The additions are part of a proposed renovation project to the media center and comprise one of four wish list projects being considered for a multimillion-dollar referendum slated for March 2019.
The three other projects the board is considering in the referendum – the total cost for which is yet to be divulged – include sprucing up the playing field at Alexander Hamilton School, auditorium improvements to Central School and air-conditioning units for the district’s four elementary schools.
During a board meeting on July 10, Principal John Arlotta briefed trustees on the high school’s “growing interest” in the broadcast media program and the need for a state-of-the-art broadcast television studio in the media center. Currently, the high school's broadcast program does not have a designated space and is located in a cramped corner of the graphic arts/web design classroom, Arlotta said.
“What we’re really trying to do is mimic what a real TV studio looks like in the real world,” said Arlotta.
Arlotta’s vision for the studio would be partitioned off from the middle school portion of the new media center and include a control room area, up-to-date technology, sound and lighting equipment, among other utilities.
Arlotta said he visited other districts that have similar studios in their media center, one of which is the Tenafly district. He noted his desire for the broadcast students to have their own channel with Glen Rock TV for a weekly television show. He said the new studio would benefit the children at the district given the current annual enrollment of 80 students in the Under the Rock program and their previous recognitions by the Garden State Scholastic Press Contests.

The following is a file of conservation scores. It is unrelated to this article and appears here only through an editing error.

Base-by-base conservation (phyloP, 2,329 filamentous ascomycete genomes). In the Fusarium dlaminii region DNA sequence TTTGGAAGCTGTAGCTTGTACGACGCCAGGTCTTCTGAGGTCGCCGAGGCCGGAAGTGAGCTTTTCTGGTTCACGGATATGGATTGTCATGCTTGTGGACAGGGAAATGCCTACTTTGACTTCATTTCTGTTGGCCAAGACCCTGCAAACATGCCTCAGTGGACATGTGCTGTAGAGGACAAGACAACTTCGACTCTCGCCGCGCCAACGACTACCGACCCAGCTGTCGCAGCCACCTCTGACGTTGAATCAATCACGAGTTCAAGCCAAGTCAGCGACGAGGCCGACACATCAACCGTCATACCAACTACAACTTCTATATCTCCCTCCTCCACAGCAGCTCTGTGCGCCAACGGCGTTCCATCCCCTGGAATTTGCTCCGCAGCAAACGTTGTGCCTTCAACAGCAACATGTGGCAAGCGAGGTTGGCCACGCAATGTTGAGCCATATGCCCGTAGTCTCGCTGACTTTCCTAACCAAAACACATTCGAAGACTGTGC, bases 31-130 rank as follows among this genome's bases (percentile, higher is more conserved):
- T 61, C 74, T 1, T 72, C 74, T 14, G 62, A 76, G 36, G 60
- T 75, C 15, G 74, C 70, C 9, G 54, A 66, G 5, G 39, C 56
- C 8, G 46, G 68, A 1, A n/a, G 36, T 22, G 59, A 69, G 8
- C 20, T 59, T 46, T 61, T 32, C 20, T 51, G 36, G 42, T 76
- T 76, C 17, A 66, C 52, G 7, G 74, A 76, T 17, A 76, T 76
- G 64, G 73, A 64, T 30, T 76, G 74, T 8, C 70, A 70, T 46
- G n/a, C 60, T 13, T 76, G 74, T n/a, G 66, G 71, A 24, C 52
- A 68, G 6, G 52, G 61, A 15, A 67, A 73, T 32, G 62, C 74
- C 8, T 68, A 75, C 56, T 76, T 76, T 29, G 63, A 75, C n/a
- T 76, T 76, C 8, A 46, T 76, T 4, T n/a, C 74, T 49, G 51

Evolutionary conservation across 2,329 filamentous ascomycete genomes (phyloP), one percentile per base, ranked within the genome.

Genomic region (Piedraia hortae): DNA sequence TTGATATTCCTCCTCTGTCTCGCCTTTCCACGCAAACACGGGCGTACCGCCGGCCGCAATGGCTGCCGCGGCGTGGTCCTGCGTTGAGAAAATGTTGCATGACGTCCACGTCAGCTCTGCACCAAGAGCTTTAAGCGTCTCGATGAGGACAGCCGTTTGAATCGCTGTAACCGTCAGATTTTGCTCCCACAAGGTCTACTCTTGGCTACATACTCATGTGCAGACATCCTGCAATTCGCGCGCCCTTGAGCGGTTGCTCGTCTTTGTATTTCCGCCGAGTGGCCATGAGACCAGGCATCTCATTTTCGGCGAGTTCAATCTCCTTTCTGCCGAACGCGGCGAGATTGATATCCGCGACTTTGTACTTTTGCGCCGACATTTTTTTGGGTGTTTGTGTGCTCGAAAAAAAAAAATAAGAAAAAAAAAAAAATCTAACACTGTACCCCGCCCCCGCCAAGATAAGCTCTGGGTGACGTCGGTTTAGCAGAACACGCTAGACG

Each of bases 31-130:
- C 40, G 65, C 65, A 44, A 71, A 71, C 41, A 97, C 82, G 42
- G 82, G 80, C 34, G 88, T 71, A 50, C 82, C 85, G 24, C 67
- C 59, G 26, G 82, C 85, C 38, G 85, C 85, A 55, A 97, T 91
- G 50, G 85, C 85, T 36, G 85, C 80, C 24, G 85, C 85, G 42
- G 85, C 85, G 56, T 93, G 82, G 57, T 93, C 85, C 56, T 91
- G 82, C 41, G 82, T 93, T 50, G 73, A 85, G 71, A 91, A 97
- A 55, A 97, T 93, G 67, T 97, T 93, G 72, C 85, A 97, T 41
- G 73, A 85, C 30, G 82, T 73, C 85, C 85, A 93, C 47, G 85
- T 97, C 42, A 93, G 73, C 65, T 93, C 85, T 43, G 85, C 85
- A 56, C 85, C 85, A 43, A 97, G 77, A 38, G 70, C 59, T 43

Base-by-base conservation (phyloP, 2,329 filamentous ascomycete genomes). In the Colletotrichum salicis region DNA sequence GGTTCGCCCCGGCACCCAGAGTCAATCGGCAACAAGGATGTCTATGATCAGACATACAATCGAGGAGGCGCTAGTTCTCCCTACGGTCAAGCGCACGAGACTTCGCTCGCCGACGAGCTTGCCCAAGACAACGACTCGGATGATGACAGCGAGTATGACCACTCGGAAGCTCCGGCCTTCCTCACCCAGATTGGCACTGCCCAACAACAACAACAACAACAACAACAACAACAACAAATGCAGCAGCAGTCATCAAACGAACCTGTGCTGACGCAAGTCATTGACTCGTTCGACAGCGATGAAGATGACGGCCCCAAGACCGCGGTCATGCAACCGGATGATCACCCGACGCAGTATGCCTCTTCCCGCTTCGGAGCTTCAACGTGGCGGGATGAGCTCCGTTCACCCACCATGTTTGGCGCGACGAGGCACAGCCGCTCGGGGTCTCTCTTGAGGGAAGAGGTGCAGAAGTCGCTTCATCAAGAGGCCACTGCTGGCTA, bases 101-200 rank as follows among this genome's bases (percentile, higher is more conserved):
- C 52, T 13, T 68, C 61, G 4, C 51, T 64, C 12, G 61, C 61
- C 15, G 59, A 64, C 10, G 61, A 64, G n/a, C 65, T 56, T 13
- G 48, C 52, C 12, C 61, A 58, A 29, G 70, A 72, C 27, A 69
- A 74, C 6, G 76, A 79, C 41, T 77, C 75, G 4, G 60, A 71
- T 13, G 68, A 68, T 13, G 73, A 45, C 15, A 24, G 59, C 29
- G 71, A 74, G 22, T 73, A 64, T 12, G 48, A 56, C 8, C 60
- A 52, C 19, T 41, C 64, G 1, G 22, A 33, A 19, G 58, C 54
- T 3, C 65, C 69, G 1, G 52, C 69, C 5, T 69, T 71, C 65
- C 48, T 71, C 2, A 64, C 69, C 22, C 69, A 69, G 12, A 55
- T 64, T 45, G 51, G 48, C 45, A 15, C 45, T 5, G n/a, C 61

“I think it’s a neat space,” he said standing in the current media center at the board meeting. “But I think there’s a lot of wasted space and I think it could be better utilized to meet the needs of tomorrow.”
Following Arlotta's presentation, Middle School Principal Jennifer Wirt also presented about the need for a special maker space area in the imagined new media center that would foster the idea of “tinquiry” (tinkering and inquiry) and include new furniture to facilitate stimulating conversation, collaboration and problem solving. The maker space, Wirt said, would run the gamut of robotics, engineering and augmented reality with computers, building, video production, lego walls, coding and animation software as materials and ideas. She added that a current “maker movement” has become the new trend in middle schools in recent years given the doing away with passé wood shops. These maker spaces, she said, would also help pique the interest of STEM (Science Technology Engineering and Math) careers for middle school-aged girls and close the gap of students who don't begin education about these areas until the eighth-grade.
Trustee Elizabeth Carr said she thought the broadcast studio would be a "fabulous opportunity for kids" while Board Member Edmund Hayward said he thought the maker space is much-needed for students' continued achievement.
“We’re catching up at this point,” said Hayward. “As far as I’m concerned, this should be a requisite in every school.”
Glen Rock High School hopes to facilitate broadcast studios like this one for their journalism students.
Glen Rock Middle School is petitioning the board to transform part of the media center into a maker space for inventive youngsters.